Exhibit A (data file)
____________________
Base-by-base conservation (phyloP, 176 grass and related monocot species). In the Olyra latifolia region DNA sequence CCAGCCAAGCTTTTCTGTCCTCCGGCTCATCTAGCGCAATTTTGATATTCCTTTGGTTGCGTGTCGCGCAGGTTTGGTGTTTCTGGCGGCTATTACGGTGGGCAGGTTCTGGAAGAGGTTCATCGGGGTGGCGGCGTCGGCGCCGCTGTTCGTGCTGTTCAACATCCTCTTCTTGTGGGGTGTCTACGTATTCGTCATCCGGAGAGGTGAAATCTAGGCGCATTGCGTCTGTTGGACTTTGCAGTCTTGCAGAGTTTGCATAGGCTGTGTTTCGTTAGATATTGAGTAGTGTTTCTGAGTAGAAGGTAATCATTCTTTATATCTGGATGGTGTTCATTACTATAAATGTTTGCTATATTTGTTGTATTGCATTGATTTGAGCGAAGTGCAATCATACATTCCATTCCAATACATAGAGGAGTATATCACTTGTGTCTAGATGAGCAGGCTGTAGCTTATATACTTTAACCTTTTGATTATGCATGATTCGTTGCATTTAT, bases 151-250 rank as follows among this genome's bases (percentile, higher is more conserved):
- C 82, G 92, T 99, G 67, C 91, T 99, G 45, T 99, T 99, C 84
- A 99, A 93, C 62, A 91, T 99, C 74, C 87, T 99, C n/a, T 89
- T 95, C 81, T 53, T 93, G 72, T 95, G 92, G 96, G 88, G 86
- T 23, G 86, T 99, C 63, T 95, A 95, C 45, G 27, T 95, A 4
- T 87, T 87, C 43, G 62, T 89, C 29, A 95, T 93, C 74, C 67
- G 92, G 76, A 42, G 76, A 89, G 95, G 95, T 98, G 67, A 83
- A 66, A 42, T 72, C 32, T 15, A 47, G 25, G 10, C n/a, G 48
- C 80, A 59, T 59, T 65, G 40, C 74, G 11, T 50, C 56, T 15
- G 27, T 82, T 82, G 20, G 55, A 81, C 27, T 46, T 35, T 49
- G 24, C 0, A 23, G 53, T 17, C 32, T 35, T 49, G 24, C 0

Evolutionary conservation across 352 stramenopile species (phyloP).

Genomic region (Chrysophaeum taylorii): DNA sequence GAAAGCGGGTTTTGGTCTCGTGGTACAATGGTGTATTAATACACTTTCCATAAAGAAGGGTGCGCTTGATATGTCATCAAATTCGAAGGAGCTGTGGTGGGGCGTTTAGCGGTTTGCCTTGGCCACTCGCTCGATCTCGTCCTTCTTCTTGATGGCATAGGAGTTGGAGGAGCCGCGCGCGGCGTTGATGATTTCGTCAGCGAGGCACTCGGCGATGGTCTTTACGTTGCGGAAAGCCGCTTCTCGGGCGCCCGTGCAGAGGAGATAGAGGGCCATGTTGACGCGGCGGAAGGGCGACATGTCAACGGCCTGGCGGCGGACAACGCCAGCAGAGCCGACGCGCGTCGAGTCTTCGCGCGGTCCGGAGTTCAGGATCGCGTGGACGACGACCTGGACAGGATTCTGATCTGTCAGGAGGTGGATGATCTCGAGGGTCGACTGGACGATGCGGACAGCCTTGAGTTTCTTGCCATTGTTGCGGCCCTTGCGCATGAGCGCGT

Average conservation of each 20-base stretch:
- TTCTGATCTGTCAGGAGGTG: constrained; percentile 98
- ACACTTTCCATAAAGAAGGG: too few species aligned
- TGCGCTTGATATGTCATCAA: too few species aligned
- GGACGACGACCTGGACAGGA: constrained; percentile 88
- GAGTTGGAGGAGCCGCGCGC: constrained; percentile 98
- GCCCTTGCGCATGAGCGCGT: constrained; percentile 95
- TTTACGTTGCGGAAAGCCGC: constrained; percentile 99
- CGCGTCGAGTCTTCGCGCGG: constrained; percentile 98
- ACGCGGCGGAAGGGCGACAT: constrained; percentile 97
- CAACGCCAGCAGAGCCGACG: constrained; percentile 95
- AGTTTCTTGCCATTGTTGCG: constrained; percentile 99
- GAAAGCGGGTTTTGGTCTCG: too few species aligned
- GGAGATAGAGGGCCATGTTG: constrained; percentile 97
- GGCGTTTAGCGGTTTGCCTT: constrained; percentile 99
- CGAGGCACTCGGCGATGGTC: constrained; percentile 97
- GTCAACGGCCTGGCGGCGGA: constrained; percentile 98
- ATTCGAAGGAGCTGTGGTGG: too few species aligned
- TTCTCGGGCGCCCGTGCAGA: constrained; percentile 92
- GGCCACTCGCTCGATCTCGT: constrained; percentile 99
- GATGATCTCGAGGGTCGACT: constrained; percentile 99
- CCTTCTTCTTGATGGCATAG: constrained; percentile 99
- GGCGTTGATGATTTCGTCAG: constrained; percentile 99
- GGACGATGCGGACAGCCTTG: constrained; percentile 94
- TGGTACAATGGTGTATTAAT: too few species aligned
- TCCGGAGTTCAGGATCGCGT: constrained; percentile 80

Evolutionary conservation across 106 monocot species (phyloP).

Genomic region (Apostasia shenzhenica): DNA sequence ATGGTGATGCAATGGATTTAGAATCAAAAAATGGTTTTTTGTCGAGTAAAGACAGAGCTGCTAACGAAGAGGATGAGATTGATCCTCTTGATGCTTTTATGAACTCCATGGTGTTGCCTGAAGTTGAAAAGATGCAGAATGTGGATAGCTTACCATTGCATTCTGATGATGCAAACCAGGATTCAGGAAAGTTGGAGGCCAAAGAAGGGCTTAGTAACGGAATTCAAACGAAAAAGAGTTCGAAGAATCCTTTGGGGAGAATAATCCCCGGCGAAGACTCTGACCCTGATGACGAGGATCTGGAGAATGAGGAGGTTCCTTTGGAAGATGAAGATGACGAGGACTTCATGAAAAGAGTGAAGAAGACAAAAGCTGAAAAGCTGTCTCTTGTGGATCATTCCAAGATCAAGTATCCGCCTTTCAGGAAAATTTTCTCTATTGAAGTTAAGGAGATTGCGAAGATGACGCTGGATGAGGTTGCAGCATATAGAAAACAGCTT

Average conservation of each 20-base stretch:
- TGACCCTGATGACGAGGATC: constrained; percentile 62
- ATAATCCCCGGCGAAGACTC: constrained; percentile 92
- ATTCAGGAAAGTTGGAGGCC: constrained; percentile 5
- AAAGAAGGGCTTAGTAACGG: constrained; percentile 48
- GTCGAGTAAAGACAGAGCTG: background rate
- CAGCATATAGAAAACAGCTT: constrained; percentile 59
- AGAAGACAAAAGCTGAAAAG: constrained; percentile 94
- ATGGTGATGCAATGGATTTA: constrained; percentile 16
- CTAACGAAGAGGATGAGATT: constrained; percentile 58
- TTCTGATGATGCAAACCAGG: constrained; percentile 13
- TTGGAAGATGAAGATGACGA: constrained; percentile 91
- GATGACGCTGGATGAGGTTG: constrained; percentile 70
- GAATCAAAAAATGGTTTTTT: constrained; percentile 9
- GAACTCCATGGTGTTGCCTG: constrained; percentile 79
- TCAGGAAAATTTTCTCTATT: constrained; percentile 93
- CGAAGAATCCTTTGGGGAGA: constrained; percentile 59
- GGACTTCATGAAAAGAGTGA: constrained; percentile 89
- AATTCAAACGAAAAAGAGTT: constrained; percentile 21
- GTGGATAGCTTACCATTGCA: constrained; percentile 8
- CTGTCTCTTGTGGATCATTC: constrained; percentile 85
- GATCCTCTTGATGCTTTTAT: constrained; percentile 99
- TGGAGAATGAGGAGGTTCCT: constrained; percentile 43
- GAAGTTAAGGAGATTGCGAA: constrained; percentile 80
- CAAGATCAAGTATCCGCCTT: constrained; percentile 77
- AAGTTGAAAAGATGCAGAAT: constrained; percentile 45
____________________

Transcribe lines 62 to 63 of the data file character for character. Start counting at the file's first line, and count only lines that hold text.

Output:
- CTGTCTCTTGTGGATCATTC: constrained; percentile 85
- GATCCTCTTGATGCTTTTAT: constrained; percentile 99